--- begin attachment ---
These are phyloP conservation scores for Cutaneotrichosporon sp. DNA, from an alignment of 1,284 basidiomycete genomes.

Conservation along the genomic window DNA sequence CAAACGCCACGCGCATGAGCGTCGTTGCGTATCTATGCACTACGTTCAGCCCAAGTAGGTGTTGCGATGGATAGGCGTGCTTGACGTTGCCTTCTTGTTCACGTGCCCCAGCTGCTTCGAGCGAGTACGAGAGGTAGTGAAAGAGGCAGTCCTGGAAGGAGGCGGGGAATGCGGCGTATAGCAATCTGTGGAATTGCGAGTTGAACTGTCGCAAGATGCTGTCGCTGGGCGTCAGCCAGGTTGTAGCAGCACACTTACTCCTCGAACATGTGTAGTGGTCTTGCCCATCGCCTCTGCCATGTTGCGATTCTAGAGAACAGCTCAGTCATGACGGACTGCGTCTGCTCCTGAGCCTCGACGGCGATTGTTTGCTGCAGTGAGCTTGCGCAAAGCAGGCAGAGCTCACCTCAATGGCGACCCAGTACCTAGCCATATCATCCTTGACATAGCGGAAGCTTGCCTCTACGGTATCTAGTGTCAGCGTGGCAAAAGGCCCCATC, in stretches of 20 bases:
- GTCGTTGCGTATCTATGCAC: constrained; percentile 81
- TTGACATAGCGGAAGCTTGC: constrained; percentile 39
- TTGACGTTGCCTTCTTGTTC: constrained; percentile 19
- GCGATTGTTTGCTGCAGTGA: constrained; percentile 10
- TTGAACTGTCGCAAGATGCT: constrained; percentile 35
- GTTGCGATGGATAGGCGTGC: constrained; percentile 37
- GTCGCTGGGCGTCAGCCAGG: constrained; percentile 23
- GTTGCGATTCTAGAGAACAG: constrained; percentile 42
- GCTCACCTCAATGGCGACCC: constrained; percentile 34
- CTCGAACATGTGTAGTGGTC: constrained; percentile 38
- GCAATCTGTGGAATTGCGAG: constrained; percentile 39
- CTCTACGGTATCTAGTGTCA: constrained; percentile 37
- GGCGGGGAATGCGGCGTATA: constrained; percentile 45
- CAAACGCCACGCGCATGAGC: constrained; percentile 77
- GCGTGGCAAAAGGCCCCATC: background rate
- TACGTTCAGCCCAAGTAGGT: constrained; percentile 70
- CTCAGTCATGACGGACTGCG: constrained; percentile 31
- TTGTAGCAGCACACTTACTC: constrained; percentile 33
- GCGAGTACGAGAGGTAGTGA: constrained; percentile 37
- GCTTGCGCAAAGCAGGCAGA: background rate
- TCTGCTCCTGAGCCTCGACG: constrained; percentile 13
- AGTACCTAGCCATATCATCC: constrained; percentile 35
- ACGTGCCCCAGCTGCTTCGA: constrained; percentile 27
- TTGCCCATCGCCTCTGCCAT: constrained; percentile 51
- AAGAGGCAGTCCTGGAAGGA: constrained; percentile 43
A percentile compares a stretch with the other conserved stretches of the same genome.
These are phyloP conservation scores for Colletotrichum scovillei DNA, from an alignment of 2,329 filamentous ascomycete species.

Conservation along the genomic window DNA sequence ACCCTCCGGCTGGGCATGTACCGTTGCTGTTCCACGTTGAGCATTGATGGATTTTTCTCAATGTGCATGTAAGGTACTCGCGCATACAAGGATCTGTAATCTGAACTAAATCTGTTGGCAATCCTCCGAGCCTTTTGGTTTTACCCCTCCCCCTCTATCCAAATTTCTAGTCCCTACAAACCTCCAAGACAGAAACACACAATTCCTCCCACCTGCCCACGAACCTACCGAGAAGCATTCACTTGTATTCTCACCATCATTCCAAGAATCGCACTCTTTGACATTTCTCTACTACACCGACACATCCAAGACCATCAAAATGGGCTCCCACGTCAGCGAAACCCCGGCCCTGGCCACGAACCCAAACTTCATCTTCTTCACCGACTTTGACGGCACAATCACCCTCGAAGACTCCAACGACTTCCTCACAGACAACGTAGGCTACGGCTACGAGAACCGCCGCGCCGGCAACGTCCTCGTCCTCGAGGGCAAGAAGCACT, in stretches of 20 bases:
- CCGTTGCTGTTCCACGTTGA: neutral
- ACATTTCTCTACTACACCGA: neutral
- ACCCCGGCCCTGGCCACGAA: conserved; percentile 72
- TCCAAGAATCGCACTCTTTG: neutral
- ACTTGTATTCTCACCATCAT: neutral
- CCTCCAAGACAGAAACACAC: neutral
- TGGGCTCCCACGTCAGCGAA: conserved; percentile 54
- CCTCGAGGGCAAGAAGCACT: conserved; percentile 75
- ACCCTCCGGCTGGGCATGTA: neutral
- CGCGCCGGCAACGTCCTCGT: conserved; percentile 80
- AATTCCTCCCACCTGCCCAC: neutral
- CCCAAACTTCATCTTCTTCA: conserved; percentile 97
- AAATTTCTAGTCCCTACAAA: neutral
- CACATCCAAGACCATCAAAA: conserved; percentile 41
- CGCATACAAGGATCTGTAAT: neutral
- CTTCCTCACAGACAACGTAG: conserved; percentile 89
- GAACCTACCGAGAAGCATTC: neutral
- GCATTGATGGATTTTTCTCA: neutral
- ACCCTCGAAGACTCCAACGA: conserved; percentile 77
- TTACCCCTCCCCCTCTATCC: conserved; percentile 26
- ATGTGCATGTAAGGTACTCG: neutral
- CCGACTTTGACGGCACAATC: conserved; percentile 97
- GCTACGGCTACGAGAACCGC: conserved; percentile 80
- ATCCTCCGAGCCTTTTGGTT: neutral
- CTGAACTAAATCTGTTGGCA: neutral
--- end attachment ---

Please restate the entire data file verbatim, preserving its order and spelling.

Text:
These are phyloP conservation scores for Cutaneotrichosporon sp. DNA, from an alignment of 1,284 basidiomycete genomes.

Conservation along the genomic window DNA sequence CAAACGCCACGCGCATGAGCGTCGTTGCGTATCTATGCACTACGTTCAGCCCAAGTAGGTGTTGCGATGGATAGGCGTGCTTGACGTTGCCTTCTTGTTCACGTGCCCCAGCTGCTTCGAGCGAGTACGAGAGGTAGTGAAAGAGGCAGTCCTGGAAGGAGGCGGGGAATGCGGCGTATAGCAATCTGTGGAATTGCGAGTTGAACTGTCGCAAGATGCTGTCGCTGGGCGTCAGCCAGGTTGTAGCAGCACACTTACTCCTCGAACATGTGTAGTGGTCTTGCCCATCGCCTCTGCCATGTTGCGATTCTAGAGAACAGCTCAGTCATGACGGACTGCGTCTGCTCCTGAGCCTCGACGGCGATTGTTTGCTGCAGTGAGCTTGCGCAAAGCAGGCAGAGCTCACCTCAATGGCGACCCAGTACCTAGCCATATCATCCTTGACATAGCGGAAGCTTGCCTCTACGGTATCTAGTGTCAGCGTGGCAAAAGGCCCCATC, in stretches of 20 bases:
- GTCGTTGCGTATCTATGCAC: constrained; percentile 81
- TTGACATAGCGGAAGCTTGC: constrained; percentile 39
- TTGACGTTGCCTTCTTGTTC: constrained; percentile 19
- GCGATTGTTTGCTGCAGTGA: constrained; percentile 10
- TTGAACTGTCGCAAGATGCT: constrained; percentile 35
- GTTGCGATGGATAGGCGTGC: constrained; percentile 37
- GTCGCTGGGCGTCAGCCAGG: constrained; percentile 23
- GTTGCGATTCTAGAGAACAG: constrained; percentile 42
- GCTCACCTCAATGGCGACCC: constrained; percentile 34
- CTCGAACATGTGTAGTGGTC: constrained; percentile 38
- GCAATCTGTGGAATTGCGAG: constrained; percentile 39
- CTCTACGGTATCTAGTGTCA: constrained; percentile 37
- GGCGGGGAATGCGGCGTATA: constrained; percentile 45
- CAAACGCCACGCGCATGAGC: constrained; percentile 77
- GCGTGGCAAAAGGCCCCATC: background rate
- TACGTTCAGCCCAAGTAGGT: constrained; percentile 70
- CTCAGTCATGACGGACTGCG: constrained; percentile 31
- TTGTAGCAGCACACTTACTC: constrained; percentile 33
- GCGAGTACGAGAGGTAGTGA: constrained; percentile 37
- GCTTGCGCAAAGCAGGCAGA: background rate
- TCTGCTCCTGAGCCTCGACG: constrained; percentile 13
- AGTACCTAGCCATATCATCC: constrained; percentile 35
- ACGTGCCCCAGCTGCTTCGA: constrained; percentile 27
- TTGCCCATCGCCTCTGCCAT: constrained; percentile 51
- AAGAGGCAGTCCTGGAAGGA: constrained; percentile 43
A percentile compares a stretch with the other conserved stretches of the same genome.
These are phyloP conservation scores for Colletotrichum scovillei DNA, from an alignment of 2,329 filamentous ascomycete species.

Conservation along the genomic window DNA sequence ACCCTCCGGCTGGGCATGTACCGTTGCTGTTCCACGTTGAGCATTGATGGATTTTTCTCAATGTGCATGTAAGGTACTCGCGCATACAAGGATCTGTAATCTGAACTAAATCTGTTGGCAATCCTCCGAGCCTTTTGGTTTTACCCCTCCCCCTCTATCCAAATTTCTAGTCCCTACAAACCTCCAAGACAGAAACACACAATTCCTCCCACCTGCCCACGAACCTACCGAGAAGCATTCACTTGTATTCTCACCATCATTCCAAGAATCGCACTCTTTGACATTTCTCTACTACACCGACACATCCAAGACCATCAAAATGGGCTCCCACGTCAGCGAAACCCCGGCCCTGGCCACGAACCCAAACTTCATCTTCTTCACCGACTTTGACGGCACAATCACCCTCGAAGACTCCAACGACTTCCTCACAGACAACGTAGGCTACGGCTACGAGAACCGCCGCGCCGGCAACGTCCTCGTCCTCGAGGGCAAGAAGCACT, in stretches of 20 bases:
- CCGTTGCTGTTCCACGTTGA: neutral
- ACATTTCTCTACTACACCGA: neutral
- ACCCCGGCCCTGGCCACGAA: conserved; percentile 72
- TCCAAGAATCGCACTCTTTG: neutral
- ACTTGTATTCTCACCATCAT: neutral
- CCTCCAAGACAGAAACACAC: neutral
- TGGGCTCCCACGTCAGCGAA: conserved; percentile 54
- CCTCGAGGGCAAGAAGCACT: conserved; percentile 75
- ACCCTCCGGCTGGGCATGTA: neutral
- CGCGCCGGCAACGTCCTCGT: conserved; percentile 80
- AATTCCTCCCACCTGCCCAC: neutral
- CCCAAACTTCATCTTCTTCA: conserved; percentile 97
- AAATTTCTAGTCCCTACAAA: neutral
- CACATCCAAGACCATCAAAA: conserved; percentile 41
- CGCATACAAGGATCTGTAAT: neutral
- CTTCCTCACAGACAACGTAG: conserved; percentile 89
- GAACCTACCGAGAAGCATTC: neutral
- GCATTGATGGATTTTTCTCA: neutral
- ACCCTCGAAGACTCCAACGA: conserved; percentile 77
- TTACCCCTCCCCCTCTATCC: conserved; percentile 26
- ATGTGCATGTAAGGTACTCG: neutral
- CCGACTTTGACGGCACAATC: conserved; percentile 97
- GCTACGGCTACGAGAACCGC: conserved; percentile 80
- ATCCTCCGAGCCTTTTGGTT: neutral
- CTGAACTAAATCTGTTGGCA: neutral